What happens when you’re ‘Just Joking!’ in Malaysia


Mustafa K. Anuar

Comedy is a minefield in Malaysia that is increasingly hard to navigate. – The Malaysian Insight file pic, May 24, 2024.

TO answer the above question, it’s quite likely that your stand-up comedy show would be cancelled at the eleventh hour, much to the disappointment of the comedian and fans.

You could say that this is Malaysia’s version of cancel culture.

That’s what happened to comedienne Sharul Channa, whose work visa was cancelled by the powerful Communications Ministry two days before her May 18 “Just Joking!” performance in Petaling Jaya.

The cancellation came about following a video clip of the Singaporean’s 2018 show in Malaysia that had re-emerged and gone viral, which, in turn, caused a few seemingly distraught Malaysians to lodge police reports.

This was despite the 37-year-old stand-up comic assuring the Malaysian authorities, when she applied for approval, that she wouldn’t touch issues of race, religion, and royalty (3Rs)). It appears the ministry is a tough act to follow.

It is believed that in the 2018 show, which was part of Comedy Central Asia’s Stand-up, Asia! #2, Channa made a joke that she was a halal-certified comedian. In short, “halal” turned out to be the funny bone of contention.

While such a “halal” joke was approved by the Malaysian authorities then, it is now forbidden given the 3Rs red line drawn by the authorities in recent past when many politicians, among others, weaponised these three factors, particularly race and religion, for their own ends at the expense of interethnic unity.

On that note, one wonders whether another comedian could make an observation in jest that Channa or another personality in a similar situation is a “haram-certified” comedian without incurring the wrath of the powers-that-be. After all, “haram” is the Malay equivalent of illegal or prohibited.

What we’re alluding to here is that sometimes a comedy act may resort to a play on words as a way of trying to be funny. This is exemplified by such acts as Palestinian-American comedian Sammy Obeid, who also raises in jest issues pertaining to Palestine and Israel.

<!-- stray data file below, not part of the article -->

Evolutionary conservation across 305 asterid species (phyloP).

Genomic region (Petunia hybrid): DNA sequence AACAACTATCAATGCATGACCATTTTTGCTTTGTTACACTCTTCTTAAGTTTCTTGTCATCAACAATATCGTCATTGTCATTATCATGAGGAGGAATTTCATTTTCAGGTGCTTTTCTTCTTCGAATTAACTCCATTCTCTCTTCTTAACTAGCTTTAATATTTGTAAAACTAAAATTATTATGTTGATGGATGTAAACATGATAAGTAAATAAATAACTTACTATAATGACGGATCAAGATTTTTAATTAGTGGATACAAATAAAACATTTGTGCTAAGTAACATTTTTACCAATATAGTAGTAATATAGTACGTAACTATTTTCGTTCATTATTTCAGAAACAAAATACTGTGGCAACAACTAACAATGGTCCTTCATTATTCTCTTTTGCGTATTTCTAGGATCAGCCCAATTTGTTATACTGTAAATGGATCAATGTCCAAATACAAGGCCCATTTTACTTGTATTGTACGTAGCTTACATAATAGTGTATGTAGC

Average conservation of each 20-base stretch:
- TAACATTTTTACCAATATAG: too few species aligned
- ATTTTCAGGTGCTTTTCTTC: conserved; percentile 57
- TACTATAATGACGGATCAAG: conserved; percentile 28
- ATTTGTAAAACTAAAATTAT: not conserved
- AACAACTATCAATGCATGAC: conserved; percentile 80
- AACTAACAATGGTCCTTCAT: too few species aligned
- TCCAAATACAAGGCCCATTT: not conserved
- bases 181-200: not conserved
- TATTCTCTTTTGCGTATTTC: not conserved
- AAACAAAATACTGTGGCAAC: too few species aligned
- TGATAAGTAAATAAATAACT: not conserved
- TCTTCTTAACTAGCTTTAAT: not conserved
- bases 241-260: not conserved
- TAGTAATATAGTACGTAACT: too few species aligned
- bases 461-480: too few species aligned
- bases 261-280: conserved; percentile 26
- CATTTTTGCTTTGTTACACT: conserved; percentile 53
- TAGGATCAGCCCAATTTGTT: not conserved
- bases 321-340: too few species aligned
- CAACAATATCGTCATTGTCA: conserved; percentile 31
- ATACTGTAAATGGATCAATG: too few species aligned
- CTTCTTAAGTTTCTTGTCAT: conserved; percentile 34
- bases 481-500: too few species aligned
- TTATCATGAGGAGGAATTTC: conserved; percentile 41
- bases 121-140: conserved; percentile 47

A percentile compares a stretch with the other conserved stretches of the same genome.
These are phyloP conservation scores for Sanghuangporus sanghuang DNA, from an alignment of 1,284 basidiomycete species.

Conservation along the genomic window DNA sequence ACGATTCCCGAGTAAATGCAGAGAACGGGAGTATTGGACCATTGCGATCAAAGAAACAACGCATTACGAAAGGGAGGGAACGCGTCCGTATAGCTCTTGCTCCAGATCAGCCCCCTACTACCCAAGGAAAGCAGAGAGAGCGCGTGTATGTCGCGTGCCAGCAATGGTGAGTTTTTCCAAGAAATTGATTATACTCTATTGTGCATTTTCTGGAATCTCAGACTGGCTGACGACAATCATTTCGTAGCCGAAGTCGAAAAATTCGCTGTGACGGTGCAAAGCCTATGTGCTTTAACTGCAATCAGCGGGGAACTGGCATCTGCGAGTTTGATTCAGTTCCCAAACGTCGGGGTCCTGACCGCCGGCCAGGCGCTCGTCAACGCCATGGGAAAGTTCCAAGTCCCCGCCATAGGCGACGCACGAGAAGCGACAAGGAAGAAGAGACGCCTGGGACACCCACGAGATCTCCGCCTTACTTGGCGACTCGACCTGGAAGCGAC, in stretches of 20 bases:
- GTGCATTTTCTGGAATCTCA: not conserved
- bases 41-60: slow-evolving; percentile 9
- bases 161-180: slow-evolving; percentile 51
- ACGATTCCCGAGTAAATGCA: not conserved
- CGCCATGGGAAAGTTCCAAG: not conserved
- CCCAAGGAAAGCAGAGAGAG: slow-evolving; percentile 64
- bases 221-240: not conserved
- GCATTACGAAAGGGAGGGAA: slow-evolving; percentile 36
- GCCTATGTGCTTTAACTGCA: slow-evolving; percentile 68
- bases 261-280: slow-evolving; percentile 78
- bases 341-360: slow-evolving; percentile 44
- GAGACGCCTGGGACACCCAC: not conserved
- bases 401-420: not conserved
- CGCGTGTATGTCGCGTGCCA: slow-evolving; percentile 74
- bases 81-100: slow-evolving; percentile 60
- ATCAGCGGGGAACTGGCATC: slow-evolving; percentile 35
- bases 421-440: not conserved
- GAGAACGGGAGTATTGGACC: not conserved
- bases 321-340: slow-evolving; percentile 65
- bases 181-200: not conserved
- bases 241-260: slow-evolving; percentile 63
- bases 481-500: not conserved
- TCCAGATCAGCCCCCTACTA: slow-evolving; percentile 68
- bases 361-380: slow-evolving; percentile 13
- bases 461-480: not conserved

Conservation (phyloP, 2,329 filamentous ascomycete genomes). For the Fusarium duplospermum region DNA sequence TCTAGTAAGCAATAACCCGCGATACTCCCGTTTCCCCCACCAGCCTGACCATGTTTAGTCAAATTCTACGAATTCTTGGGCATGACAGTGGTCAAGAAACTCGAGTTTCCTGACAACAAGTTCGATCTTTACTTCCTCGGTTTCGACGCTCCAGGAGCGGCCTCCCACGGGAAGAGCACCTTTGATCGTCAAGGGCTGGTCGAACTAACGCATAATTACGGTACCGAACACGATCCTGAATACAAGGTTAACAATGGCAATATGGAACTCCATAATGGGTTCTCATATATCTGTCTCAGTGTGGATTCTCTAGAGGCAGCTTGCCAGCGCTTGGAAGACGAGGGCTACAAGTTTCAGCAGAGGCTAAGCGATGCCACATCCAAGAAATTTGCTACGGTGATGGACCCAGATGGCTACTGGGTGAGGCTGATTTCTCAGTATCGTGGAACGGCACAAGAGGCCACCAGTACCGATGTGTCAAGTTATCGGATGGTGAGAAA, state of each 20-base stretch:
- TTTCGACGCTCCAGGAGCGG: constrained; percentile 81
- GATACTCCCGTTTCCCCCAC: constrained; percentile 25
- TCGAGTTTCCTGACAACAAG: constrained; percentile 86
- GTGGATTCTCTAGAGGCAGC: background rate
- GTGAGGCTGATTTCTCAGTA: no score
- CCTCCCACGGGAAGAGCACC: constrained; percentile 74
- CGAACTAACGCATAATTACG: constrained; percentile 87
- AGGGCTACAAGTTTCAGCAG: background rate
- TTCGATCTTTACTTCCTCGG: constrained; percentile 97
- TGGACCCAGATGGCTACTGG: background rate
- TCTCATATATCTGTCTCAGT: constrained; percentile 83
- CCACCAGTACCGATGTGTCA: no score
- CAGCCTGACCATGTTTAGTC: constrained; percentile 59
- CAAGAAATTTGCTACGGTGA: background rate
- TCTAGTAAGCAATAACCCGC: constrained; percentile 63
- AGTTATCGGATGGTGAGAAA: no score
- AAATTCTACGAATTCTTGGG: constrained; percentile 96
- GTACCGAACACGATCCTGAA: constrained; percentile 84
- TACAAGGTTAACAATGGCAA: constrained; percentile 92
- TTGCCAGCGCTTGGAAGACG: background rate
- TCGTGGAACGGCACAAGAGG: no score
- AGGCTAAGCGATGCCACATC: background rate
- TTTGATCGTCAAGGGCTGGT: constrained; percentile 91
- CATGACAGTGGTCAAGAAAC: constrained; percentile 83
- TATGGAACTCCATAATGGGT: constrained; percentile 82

Comedy acts can also give rise to many-layered meanings, which should make one version of interpretation problematic as far as law enforcement is concerned. Here the context in which jokes are cracked is also important to consider.

A well-crafted joke can make an otherwise taboo subject palatable and worthy of public attention and civilised discussion.

While some jokes can be provocative, it does not necessarily mean that all things should be fair game to comedians.

That is why Channa’s show organiser, Laugh Lab Entertainment, has insisted on guidelines for comedy acts so that the red line is not crossed.

The decision to revoke the permit should not be based entirely on a few police reports lodged by individuals, some of whom may not even like to watch live comedies.

For, if such a modus operandi is maintained, many comedy act organisers would be too nervous of holding shows in Malaysia, where a mere police report could give rise to a tragicomedy.

We should strive to be a mature and confident nation that is not afraid to laugh at itself.

More importantly, we should not be the laughing stock of the world. – May 24, 2024.


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